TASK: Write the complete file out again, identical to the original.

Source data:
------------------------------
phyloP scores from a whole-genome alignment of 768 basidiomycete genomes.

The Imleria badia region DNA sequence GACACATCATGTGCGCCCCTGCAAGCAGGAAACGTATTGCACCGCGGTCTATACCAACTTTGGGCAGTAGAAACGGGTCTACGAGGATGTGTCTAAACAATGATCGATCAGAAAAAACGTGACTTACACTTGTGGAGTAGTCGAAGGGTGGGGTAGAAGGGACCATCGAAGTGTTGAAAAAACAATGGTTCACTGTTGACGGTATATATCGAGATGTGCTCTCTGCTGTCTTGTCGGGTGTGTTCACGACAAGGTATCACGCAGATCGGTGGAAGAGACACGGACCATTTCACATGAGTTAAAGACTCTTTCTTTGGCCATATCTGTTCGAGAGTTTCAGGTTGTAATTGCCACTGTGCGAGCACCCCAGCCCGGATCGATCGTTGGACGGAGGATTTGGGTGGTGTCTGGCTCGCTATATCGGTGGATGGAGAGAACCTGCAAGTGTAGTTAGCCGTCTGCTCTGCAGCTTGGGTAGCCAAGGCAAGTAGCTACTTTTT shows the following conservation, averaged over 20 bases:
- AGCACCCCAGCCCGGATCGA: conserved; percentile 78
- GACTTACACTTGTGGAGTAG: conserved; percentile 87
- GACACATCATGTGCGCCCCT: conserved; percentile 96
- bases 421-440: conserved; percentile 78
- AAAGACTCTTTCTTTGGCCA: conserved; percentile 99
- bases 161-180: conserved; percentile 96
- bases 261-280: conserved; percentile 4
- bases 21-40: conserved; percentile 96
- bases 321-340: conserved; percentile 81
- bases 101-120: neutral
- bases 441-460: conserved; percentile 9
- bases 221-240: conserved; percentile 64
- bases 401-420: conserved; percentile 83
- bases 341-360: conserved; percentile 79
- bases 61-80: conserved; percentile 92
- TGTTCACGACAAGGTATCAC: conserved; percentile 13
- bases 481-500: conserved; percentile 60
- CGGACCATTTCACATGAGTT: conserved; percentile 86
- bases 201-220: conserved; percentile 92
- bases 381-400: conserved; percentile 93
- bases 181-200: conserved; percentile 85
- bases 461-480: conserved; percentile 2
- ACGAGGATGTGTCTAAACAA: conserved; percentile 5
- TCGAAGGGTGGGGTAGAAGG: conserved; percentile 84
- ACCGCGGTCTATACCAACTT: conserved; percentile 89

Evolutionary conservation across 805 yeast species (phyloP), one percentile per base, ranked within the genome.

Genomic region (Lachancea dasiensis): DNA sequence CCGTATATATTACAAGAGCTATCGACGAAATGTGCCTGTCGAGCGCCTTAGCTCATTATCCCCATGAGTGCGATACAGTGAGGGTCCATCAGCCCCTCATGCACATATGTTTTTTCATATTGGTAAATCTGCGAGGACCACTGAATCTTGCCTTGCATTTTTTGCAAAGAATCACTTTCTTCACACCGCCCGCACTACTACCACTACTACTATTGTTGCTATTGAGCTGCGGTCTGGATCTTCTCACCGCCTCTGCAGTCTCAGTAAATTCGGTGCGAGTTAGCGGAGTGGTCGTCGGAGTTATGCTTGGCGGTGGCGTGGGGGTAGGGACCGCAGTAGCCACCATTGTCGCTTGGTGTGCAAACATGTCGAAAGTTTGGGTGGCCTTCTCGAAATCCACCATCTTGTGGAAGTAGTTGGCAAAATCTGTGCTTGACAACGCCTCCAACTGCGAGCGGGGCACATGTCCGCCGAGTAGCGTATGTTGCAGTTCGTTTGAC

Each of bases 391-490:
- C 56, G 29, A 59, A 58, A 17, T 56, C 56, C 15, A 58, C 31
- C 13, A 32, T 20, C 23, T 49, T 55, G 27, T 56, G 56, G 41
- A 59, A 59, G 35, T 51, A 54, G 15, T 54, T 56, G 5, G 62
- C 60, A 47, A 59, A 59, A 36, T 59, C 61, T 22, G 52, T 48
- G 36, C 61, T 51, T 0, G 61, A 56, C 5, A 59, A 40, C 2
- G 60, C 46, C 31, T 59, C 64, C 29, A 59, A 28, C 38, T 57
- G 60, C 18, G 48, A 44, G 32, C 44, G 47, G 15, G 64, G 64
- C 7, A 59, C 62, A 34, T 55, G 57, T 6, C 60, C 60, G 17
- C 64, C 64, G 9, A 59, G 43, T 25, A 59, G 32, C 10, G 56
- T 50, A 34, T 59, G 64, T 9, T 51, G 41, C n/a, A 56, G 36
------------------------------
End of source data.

phyloP scores from a whole-genome alignment of 768 basidiomycete genomes.

The Imleria badia region DNA sequence GACACATCATGTGCGCCCCTGCAAGCAGGAAACGTATTGCACCGCGGTCTATACCAACTTTGGGCAGTAGAAACGGGTCTACGAGGATGTGTCTAAACAATGATCGATCAGAAAAAACGTGACTTACACTTGTGGAGTAGTCGAAGGGTGGGGTAGAAGGGACCATCGAAGTGTTGAAAAAACAATGGTTCACTGTTGACGGTATATATCGAGATGTGCTCTCTGCTGTCTTGTCGGGTGTGTTCACGACAAGGTATCACGCAGATCGGTGGAAGAGACACGGACCATTTCACATGAGTTAAAGACTCTTTCTTTGGCCATATCTGTTCGAGAGTTTCAGGTTGTAATTGCCACTGTGCGAGCACCCCAGCCCGGATCGATCGTTGGACGGAGGATTTGGGTGGTGTCTGGCTCGCTATATCGGTGGATGGAGAGAACCTGCAAGTGTAGTTAGCCGTCTGCTCTGCAGCTTGGGTAGCCAAGGCAAGTAGCTACTTTTT shows the following conservation, averaged over 20 bases:
- AGCACCCCAGCCCGGATCGA: conserved; percentile 78
- GACTTACACTTGTGGAGTAG: conserved; percentile 87
- GACACATCATGTGCGCCCCT: conserved; percentile 96
- bases 421-440: conserved; percentile 78
- AAAGACTCTTTCTTTGGCCA: conserved; percentile 99
- bases 161-180: conserved; percentile 96
- bases 261-280: conserved; percentile 4
- bases 21-40: conserved; percentile 96
- bases 321-340: conserved; percentile 81
- bases 101-120: neutral
- bases 441-460: conserved; percentile 9
- bases 221-240: conserved; percentile 64
- bases 401-420: conserved; percentile 83
- bases 341-360: conserved; percentile 79
- bases 61-80: conserved; percentile 92
- TGTTCACGACAAGGTATCAC: conserved; percentile 13
- bases 481-500: conserved; percentile 60
- CGGACCATTTCACATGAGTT: conserved; percentile 86
- bases 201-220: conserved; percentile 92
- bases 381-400: conserved; percentile 93
- bases 181-200: conserved; percentile 85
- bases 461-480: conserved; percentile 2
- ACGAGGATGTGTCTAAACAA: conserved; percentile 5
- TCGAAGGGTGGGGTAGAAGG: conserved; percentile 84
- ACCGCGGTCTATACCAACTT: conserved; percentile 89

Evolutionary conservation across 805 yeast species (phyloP), one percentile per base, ranked within the genome.

Genomic region (Lachancea dasiensis): DNA sequence CCGTATATATTACAAGAGCTATCGACGAAATGTGCCTGTCGAGCGCCTTAGCTCATTATCCCCATGAGTGCGATACAGTGAGGGTCCATCAGCCCCTCATGCACATATGTTTTTTCATATTGGTAAATCTGCGAGGACCACTGAATCTTGCCTTGCATTTTTTGCAAAGAATCACTTTCTTCACACCGCCCGCACTACTACCACTACTACTATTGTTGCTATTGAGCTGCGGTCTGGATCTTCTCACCGCCTCTGCAGTCTCAGTAAATTCGGTGCGAGTTAGCGGAGTGGTCGTCGGAGTTATGCTTGGCGGTGGCGTGGGGGTAGGGACCGCAGTAGCCACCATTGTCGCTTGGTGTGCAAACATGTCGAAAGTTTGGGTGGCCTTCTCGAAATCCACCATCTTGTGGAAGTAGTTGGCAAAATCTGTGCTTGACAACGCCTCCAACTGCGAGCGGGGCACATGTCCGCCGAGTAGCGTATGTTGCAGTTCGTTTGAC

Each of bases 391-490:
- C 56, G 29, A 59, A 58, A 17, T 56, C 56, C 15, A 58, C 31
- C 13, A 32, T 20, C 23, T 49, T 55, G 27, T 56, G 56, G 41
- A 59, A 59, G 35, T 51, A 54, G 15, T 54, T 56, G 5, G 62
- C 60, A 47, A 59, A 59, A 36, T 59, C 61, T 22, G 52, T 48
- G 36, C 61, T 51, T 0, G 61, A 56, C 5, A 59, A 40, C 2
- G 60, C 46, C 31, T 59, C 64, C 29, A 59, A 28, C 38, T 57
- G 60, C 18, G 48, A 44, G 32, C 44, G 47, G 15, G 64, G 64
- C 7, A 59, C 62, A 34, T 55, G 57, T 6, C 60, C 60, G 17
- C 64, C 64, G 9, A 59, G 43, T 25, A 59, G 32, C 10, G 56
- T 50, A 34, T 59, G 64, T 9, T 51, G 41, C n/a, A 56, G 36